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Thoughts on School Bond Debate

On Tuesday evening, the Project for Deeper Understanding held a debate about the proposed Park City School District Bond. Here are some thoughts from the evening:

  • Dr John Hanrahan did a great job of moderating the debate. He asked good questions. One of the hardest parts of moderating session like this is asking pointed questions that will be answered by parties on both sides. He did a good job of phrasing questions so they could be answered by all participants.
  • I was a little surprised by the makeup of the crowd, as it was much older than I expected. If the average age of those who turnout for the election matches what we saw at the debate, the pro-bond people may be in trouble.
  • I’m not sure if the Project for Deeper Understanding changed the debate format due to concerns over there being 4 people for the bond (2 school board members plus two citizens) vs 2 people opposed to the bond, but I think the way it turned out worked well. The way they structured it was to have the school board provide opening remarks and then sit in the audience. Then the debate was “2 on 2.” This was much better than allowing the board members to answer every question (in my opinion). If the board members would have been onstage to answer questions, it would have given the pro-bond folks a decided advantage.
  • Former school board member Moe Hickey did a great job of presenting the pro-bond side. You can agree with Mr Hickey, or not, but his experience is evident. When he said that his opinion was that the 5/6 school should be built at the school district’s Bear Hollow site (but the consensus was that it should be at Ecker Hill), it lended even more credibility to his arguments. No dig against the current school board members but I think they are going to miss his presence on the board for the foreseeable future.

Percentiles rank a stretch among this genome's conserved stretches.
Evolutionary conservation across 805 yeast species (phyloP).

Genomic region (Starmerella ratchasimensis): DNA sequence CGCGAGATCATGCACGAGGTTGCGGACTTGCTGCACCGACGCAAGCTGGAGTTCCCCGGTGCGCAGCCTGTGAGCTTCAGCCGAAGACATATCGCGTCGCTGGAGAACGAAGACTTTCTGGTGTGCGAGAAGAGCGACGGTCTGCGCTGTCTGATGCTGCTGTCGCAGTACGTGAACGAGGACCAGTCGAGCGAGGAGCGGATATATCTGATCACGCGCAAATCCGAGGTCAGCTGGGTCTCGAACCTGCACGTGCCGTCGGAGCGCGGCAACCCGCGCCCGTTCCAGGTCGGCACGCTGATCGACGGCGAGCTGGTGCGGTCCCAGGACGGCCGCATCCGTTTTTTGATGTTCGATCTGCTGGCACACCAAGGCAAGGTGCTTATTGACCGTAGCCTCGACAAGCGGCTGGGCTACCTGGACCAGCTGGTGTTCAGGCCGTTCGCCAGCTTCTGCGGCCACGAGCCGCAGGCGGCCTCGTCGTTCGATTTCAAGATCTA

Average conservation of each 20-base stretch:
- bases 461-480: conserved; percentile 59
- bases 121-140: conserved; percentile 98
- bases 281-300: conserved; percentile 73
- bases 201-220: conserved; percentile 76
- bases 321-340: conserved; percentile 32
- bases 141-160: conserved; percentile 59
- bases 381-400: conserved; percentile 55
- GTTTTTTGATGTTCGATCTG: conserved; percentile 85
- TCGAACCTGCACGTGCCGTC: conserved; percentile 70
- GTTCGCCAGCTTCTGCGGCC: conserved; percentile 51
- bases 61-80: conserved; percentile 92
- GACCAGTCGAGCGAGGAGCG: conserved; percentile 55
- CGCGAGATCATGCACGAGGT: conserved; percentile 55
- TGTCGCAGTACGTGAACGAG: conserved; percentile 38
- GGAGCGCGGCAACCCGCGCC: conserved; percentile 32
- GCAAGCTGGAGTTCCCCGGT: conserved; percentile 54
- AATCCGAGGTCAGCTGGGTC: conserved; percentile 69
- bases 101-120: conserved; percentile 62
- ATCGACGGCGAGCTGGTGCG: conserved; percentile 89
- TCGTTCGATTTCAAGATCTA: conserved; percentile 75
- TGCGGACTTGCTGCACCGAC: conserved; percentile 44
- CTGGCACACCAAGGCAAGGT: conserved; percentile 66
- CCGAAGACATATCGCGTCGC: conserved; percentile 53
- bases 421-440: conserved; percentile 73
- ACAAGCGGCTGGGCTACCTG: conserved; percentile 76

• The anti-bond group chose a good tactical route when they said they weren’t against a bond (or paying for schools), they were just against this plan. That enabled them to attack specific aspects of the plan and not appear like they were against schools, teachers, or children.
  • The pro-bond group missed a good opportunity to counter criticism about the athletic portion of the bond, and strengthen their argument when a member of the public stated that she cared about education and wondered what parts of the bond were targeted at education. Mr Hickey directed everyone to write the state legislature about more funding for schools. Ms. Hoggan quickly said that all day Kindergarten would help get challenged kids on track faster and then spent 90% of her time speaking about the Park City Educational Foundation. It was a missed opportunity.
  • The pro-bond group did a good job of pointing out that what some people want, two middle schools (one on each side of the area), could cost twice as much to build, and would lead an increased number of employees and thus even additional cost.
  • Ms. Ziesler did a good job of coming back to the argument of “real world aspects” of this plan. She spoke about the problems of having 1700 5th-8th graders at Ecker Hill, the extra traffic in the area from before/after school activities, and requiring young children to leave their neighborhoods.
  • Ms. Hoggan brought up a good point that the community still has the opportunity to contribute to this plan because it is not in stone and there are many design teams that will touch almost every aspect of the plan.
  • It was interesting that all questions during the hour allotted to public comment/questions appeared to be against the bond. There was no one that stood up and said, “I like this plan.” Perhaps that is to be expected in this sort of environment but I was a little surprised. Even during the Ski Link Project for Deeper Understanding debate there were a few people in favor of Ski Link.
  • One member of the public was very confrontational and aggressive toward Mr. Hickey with his questions. Mr Hickey did an admirable job of keeping his cool and genuinely tried to answer the gentleman’s questions.